A musician turned actor/director primarily associated with his tenure as the frontman and co-founder of the popular rap-metal act Limp Bizkit, Fred Durst began his occupational life as a tattoo artist after his honorable discharge from the Navy. He formed Bizkit in Florida circa 1994 at the age of 23 by teaming up with percussionist John Otto, guitarist Wes Borland, and bassist Sam Rivers. Another act, Korn, soon got its hands on the group's demo tape and felt so impressed that it passed it along to producer Ross Robinson. That coup helped Limp Bizkit land a spot opening for The Deftones and House of Pain; a contract with Flip/Interscope Records and numerous albums followed, catapulting the outfit to the forefront of the rap metal genre.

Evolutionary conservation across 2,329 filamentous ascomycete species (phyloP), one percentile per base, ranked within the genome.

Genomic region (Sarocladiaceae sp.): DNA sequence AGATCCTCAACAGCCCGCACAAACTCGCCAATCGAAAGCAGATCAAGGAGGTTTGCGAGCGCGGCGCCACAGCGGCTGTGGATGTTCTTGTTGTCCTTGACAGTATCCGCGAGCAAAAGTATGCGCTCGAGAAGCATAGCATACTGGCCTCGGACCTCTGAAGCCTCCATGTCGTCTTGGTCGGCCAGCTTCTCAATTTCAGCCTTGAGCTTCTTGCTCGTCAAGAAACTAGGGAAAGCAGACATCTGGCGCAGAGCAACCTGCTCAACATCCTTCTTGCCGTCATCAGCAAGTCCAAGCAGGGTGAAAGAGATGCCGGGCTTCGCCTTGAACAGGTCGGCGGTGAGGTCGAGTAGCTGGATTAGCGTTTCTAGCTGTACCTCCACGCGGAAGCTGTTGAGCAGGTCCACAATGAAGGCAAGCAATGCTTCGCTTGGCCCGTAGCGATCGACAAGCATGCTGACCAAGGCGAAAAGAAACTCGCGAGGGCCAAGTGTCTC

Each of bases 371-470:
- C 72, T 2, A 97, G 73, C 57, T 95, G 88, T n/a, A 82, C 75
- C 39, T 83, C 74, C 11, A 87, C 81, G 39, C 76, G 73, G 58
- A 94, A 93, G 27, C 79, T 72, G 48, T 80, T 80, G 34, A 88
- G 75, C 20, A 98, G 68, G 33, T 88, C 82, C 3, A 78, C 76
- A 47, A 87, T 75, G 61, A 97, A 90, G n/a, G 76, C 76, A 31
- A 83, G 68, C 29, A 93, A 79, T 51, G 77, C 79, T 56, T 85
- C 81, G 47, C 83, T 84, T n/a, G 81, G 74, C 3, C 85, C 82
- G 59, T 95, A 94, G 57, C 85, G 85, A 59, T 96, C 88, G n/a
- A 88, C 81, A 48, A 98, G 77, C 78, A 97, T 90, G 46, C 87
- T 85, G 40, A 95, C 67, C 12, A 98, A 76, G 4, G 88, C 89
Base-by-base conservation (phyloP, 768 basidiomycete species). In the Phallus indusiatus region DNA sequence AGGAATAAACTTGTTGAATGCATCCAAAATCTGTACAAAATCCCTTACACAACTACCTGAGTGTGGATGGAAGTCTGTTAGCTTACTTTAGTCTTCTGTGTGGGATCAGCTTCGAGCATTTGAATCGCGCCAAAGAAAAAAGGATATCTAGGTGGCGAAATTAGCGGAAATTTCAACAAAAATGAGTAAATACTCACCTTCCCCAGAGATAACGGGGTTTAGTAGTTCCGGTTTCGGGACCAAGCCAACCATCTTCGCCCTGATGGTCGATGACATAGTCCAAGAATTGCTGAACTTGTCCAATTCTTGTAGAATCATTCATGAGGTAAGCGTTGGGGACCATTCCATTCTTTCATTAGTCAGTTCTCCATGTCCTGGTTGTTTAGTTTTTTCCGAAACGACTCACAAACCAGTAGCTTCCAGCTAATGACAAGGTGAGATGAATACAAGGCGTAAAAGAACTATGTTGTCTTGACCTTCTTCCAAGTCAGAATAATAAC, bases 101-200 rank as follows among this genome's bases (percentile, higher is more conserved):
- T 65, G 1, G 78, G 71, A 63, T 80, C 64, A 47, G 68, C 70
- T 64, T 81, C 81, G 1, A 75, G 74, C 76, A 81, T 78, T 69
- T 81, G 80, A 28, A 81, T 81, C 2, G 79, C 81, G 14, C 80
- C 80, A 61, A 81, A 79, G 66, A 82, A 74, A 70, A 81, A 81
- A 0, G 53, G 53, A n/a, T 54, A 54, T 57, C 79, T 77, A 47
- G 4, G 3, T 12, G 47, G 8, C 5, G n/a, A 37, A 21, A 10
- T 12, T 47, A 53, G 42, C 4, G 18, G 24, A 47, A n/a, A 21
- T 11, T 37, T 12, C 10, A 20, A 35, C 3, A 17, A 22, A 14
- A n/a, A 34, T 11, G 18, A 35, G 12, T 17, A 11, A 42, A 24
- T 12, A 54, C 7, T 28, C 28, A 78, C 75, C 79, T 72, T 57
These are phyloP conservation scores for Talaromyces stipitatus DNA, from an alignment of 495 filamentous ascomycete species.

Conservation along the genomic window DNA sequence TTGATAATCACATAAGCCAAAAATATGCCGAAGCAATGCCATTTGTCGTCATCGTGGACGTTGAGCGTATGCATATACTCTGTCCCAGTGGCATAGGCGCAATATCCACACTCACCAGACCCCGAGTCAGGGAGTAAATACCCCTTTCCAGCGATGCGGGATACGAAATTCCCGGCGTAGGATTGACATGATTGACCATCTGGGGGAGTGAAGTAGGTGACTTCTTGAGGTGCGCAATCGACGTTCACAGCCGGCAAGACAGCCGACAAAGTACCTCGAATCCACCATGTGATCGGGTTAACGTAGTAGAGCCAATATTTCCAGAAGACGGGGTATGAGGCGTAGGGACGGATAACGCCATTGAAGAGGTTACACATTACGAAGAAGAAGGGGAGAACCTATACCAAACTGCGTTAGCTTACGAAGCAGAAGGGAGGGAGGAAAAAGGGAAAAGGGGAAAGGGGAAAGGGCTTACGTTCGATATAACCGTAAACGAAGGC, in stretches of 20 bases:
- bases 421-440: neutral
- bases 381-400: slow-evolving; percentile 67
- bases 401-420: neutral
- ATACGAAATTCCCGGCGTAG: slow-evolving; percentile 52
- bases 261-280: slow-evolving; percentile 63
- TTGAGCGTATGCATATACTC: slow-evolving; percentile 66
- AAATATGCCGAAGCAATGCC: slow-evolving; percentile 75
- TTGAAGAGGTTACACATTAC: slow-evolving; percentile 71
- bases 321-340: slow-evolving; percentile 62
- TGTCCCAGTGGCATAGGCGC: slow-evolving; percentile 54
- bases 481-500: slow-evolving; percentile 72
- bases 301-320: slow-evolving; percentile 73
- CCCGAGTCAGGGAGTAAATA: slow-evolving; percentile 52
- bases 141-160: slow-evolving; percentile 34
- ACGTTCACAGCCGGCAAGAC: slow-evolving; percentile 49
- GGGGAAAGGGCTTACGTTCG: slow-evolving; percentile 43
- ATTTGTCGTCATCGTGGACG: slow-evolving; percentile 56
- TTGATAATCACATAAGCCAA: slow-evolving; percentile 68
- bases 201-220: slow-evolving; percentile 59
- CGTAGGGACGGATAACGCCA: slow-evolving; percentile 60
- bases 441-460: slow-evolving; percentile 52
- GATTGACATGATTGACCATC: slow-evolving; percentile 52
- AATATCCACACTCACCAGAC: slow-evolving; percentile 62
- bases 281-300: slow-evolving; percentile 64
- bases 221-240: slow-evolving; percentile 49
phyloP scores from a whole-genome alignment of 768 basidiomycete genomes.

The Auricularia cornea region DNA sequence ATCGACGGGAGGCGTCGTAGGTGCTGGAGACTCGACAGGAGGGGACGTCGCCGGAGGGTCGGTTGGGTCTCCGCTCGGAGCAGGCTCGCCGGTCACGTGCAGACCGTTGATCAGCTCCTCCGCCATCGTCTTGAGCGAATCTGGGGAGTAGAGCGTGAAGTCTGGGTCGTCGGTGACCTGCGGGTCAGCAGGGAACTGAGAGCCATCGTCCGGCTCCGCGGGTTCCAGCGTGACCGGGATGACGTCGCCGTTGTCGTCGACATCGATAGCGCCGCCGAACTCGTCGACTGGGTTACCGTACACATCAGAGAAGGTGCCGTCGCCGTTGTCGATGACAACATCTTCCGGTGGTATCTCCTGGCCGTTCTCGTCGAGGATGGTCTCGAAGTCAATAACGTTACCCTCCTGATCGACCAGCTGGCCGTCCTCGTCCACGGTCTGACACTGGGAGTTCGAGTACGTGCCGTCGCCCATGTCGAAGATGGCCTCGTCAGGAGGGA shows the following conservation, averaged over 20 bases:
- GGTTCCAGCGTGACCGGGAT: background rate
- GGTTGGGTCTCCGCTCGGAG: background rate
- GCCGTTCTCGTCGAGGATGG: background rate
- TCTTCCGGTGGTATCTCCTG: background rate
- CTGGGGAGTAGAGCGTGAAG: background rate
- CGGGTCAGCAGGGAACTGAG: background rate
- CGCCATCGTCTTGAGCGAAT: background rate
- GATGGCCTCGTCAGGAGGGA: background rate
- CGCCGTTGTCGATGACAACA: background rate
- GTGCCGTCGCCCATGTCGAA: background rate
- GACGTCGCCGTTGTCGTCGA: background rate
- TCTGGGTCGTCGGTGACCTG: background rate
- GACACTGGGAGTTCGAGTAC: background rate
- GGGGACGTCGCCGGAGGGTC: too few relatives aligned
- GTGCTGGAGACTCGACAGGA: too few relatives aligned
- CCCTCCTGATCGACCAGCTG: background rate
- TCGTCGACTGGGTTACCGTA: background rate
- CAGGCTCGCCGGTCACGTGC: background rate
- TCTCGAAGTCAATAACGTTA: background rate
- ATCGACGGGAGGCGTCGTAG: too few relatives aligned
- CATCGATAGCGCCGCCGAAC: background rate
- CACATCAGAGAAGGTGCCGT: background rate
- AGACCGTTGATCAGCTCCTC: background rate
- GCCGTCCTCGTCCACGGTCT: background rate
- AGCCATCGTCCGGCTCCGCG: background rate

Unsurprisingly, Durst's early film-oriented work consisted primarily of music videos for Bizkit, but by the mid-2000s, he began to branch out into non-musical acting roles, where the rough-cut, tattoo-laden rapper made a unique and memorable impression among audiences. Assignments included a small supporting role in the psychologically charged social issues drama Sorry, Haters (2005) and a lead opposite Jeremy Sisto in the small town-set supernatural thriller Population 436 (2006). Durst then stepped behind the camera with a pair of directorial efforts: the psychodrama The Education of Charlie Banks (2007) weaves the tale of a disturbed young man (Jason Ritter) who aggressively insinuates himself into the life of a college student (Jesse Eisenberg) in whom he provoked fear and terror during childhood. The much different picture The Longshots, on the other hand, is a sports comedy about an ex-football player (Ice Cube) who trains his sports-happy 11-year-old niece to qualify as the first female quarterback in her children's football league. ~ Nathan Southern, Rovi